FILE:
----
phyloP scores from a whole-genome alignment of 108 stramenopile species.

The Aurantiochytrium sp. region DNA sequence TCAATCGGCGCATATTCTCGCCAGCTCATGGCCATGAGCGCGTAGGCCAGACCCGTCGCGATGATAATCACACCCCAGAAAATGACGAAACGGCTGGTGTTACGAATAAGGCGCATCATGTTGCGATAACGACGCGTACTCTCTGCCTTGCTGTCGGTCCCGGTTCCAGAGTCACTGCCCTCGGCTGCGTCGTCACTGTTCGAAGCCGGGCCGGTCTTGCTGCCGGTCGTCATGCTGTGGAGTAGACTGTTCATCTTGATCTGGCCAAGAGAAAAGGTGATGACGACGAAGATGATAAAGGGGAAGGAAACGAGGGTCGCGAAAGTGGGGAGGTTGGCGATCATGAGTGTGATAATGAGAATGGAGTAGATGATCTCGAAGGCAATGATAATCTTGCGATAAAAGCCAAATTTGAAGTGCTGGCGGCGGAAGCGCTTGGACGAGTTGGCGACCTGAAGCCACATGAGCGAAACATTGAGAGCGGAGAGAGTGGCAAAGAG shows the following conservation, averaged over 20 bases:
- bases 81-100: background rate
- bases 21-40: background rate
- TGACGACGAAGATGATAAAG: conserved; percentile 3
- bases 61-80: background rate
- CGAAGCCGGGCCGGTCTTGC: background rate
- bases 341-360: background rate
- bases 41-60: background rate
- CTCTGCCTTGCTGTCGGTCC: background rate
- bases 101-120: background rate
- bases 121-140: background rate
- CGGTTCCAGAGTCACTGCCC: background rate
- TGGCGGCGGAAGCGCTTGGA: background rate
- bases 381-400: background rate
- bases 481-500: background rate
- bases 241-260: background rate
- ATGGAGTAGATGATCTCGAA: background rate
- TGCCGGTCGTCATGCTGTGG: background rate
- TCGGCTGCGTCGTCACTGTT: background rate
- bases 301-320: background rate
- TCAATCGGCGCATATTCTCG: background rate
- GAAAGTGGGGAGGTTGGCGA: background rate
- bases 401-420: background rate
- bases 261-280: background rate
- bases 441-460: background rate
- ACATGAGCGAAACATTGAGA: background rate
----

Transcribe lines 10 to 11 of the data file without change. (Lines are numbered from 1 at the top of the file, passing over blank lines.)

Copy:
- CTCTGCCTTGCTGTCGGTCC: background rate
- bases 101-120: background rate